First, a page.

I visited United Way’s new digs yesterday and had a chat with Linda Brazier Lamoureux, Director of Learning and Innovation. United Way, like many of us non-profit organizations, is always seeking ways to develop revenue sources while continuing to serve the community. I was at United Way to see their Innovation Centre, also known as 580 Main – Hot Desks, because Linda thought it might provide some benefit to our women-in-business clientele.
The main floor of United Way has been designed as a shared space environment with an open section of desks and work spaces and a number of closed and private meeting rooms. These desks can be used on a reserved basis for a specified number of hours per month, or on a permanent, full-time basis, by small start-up businesses, social enterprises, not-for-profits, registered charities and artists who need an office away from home. What’s great for a new, small business is that the Innovation Centre can provide a place to meet with clients or have advisory board meetings. One of the major advantages is the benefit of a communal space rather than working on one’s own in a vacuum—which is often the downside of a home-based business.
I think it’s a good idea and could certainly see the utility for a new business that can’t afford a full office space in the downtown area. United Way offers free Wi-Fi, and low volume copier, printer and fax as part of the very reasonable rental fee. You can book meeting rooms, AV equipment, classrooms and have access to a kitchen. The Hot Desk area is staffed with a receptionist from 7:00 am to 7:00 pm Monday to Friday.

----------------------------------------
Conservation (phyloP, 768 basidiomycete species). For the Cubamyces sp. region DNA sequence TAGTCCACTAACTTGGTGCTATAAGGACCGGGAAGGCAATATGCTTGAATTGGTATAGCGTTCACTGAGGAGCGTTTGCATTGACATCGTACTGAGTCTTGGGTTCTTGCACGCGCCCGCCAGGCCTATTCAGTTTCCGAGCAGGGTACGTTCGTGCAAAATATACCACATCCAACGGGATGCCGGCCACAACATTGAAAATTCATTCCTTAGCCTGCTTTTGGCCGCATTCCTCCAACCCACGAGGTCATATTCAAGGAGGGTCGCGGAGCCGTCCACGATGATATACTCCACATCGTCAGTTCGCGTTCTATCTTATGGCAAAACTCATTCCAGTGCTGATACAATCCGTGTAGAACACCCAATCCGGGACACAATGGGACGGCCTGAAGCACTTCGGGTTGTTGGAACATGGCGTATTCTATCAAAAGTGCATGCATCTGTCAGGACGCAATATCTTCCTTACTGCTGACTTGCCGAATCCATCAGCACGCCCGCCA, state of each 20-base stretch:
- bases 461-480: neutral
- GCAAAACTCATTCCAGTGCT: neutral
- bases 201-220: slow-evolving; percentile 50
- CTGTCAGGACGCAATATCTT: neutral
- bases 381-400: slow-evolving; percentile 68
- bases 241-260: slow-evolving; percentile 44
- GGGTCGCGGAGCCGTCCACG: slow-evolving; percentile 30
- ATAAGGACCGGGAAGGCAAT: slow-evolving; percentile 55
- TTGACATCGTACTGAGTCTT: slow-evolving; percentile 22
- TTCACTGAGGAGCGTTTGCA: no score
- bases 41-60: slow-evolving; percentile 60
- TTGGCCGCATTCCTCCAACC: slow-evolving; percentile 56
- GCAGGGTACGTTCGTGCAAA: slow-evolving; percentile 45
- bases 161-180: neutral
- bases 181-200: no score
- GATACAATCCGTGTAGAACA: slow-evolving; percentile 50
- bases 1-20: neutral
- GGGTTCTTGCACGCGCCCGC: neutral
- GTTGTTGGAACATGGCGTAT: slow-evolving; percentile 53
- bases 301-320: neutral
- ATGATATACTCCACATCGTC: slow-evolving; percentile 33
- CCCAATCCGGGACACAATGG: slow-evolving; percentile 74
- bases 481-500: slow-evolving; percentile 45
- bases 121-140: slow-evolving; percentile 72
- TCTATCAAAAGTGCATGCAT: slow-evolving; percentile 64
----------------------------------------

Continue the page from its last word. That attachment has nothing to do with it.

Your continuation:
I’m not trying to be an ad for UW, but if you find this appealing, it could be a good way to get your business rolling without making a long-term commitment to rental payments and equipment purchases. For prices, rules and regulations, and further information, call Linda at 924-4225.
In my on-line walkabouts I occasionally come across a real gem of an article or blog that is so straight-ahead instructive and informative that it begs to be shared.
Most recent of these pure-diamond finds is Mark Schaefer’s blog Are These the 10 Best Corporate Blogs in the World?